There’s also the microscopic nature of the campaign. Plentyoffish is a big traffic source, but it’s not that big. The slew of new Jewish females aged 25-35 can’t possibly keep up with the rush of new advertisers looking to make money from them. To have any hope of profiting over the long term, you need to have a structured campaign.
Here’s how you might sustain the example above with minimal ROI degradation:
Active Banners: A, B and C.
Active Banners: A, B and C.
Active Banners: D, E and F.
Active Banners: D, E and F.
You have four variations of the same campaign, each targeting different mini-demographics, or using new banners to keep the campaign fresh. You will lose volume, but you’ll gain stability and a cycle of profitability that lasts much longer.
Alternatively, you can focus your campaigns on targeting only the the newest members, so the ads should always stay fresh.
To do this, simply set your login count to below 50 and your ads will be reserved for the new fish.
This is how you turn limited reserves of traffic in to renewable traffic. Instead of pillaging a barrel of oil from a limited reservoir, you’re building a boring wind turbine – letting it accumulate profit over time – and moving on to the next one.
Note for Plentyoffish affiliates: You should also check out this post on how to tackle unstable conversion rates.
What about other traffic sources?
Facebook campaigns can be broken in to Group of States A and Group of States B.
Instead of targeting by country, you select 25 states in each campaign and rotate them through alternate days. You can then duplicate your 6 best ads so that half show on Day 1, and the others on Day 2. Mix and match as you go forward. You should see a dramatic reduction in the wear and tear on your CTR.
When advertising via PPV, the frequency cap is similarly important. I set it as low as possible, to the point where a user might only see an advert once every 4 weeks. This can deep-throat the hell out of the volume, but it’s worth it for stability. My hairline thanks me, and yours should too.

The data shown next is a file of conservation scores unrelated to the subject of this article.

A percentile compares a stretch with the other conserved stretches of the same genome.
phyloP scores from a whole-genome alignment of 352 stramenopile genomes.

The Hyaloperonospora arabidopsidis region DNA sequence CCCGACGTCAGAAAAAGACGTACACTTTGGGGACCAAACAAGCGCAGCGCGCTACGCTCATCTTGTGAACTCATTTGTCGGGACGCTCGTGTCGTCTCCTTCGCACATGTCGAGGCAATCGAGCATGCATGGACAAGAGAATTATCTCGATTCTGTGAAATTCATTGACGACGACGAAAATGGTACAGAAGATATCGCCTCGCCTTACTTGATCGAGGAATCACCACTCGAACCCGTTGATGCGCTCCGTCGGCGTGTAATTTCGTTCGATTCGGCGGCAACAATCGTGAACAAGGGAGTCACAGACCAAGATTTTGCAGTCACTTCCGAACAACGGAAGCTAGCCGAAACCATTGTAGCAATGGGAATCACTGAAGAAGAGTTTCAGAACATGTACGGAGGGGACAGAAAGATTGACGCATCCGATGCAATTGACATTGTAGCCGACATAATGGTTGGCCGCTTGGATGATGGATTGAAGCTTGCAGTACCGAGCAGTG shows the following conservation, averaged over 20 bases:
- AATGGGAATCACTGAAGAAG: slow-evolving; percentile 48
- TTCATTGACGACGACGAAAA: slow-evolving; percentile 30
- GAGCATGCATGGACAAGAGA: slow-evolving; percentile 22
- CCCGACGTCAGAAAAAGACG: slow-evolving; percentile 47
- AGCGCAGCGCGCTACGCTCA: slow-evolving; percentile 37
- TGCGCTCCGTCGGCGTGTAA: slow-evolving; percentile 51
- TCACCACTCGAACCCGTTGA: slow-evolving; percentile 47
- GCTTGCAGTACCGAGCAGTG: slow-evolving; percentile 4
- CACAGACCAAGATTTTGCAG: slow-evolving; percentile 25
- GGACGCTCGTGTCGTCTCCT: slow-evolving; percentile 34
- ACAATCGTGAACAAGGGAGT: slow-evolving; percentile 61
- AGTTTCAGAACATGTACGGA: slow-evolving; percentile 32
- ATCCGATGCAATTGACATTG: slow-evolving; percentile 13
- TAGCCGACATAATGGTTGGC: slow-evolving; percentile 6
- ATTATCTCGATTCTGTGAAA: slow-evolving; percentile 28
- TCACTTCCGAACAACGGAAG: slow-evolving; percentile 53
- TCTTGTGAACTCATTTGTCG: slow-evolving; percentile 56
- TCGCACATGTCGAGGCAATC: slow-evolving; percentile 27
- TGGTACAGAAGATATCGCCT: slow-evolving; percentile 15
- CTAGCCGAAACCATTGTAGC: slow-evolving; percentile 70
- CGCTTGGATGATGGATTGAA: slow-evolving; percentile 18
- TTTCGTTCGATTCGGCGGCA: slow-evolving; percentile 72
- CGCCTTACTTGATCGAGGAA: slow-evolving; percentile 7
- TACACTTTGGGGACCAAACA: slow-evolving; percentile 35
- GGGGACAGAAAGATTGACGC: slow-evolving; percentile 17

Eh, only kidding. I’m going bald.
Focusing your efforts on renewable traffic sources is the best way to avoid Monday mornings where last week’s work is staring at you from the bottom of the trash can. There’s nothing I find more de-motivating than busting my arse on campaigns that have a shelf life of 2 days.
Unless those days are generating floods of traffic and majestic profit, they are days wasted. It’s not worth breaking your back to get a campaign profitable if the foundations are likely to be torn up overnight. It’s fucking sandcastle economics. Why bother?
Recommended This Week
Want to read some of my more candid insight on how to build profitable affiliate campaigns? You be needing some Premium Posts, mon ami. There’s about 300 pages of crap that can actually make a difference to your success in this industry. Check them out here.
Any Facebook advertisers still out there? Check out Lots of Ads. Spy on the best performing ads in international markets, save money on your translations and learn from affiliates who are already making money (or perhaps wasting it recklessly?). The tool now supports 21 countries, which should be plenty to keep you busy.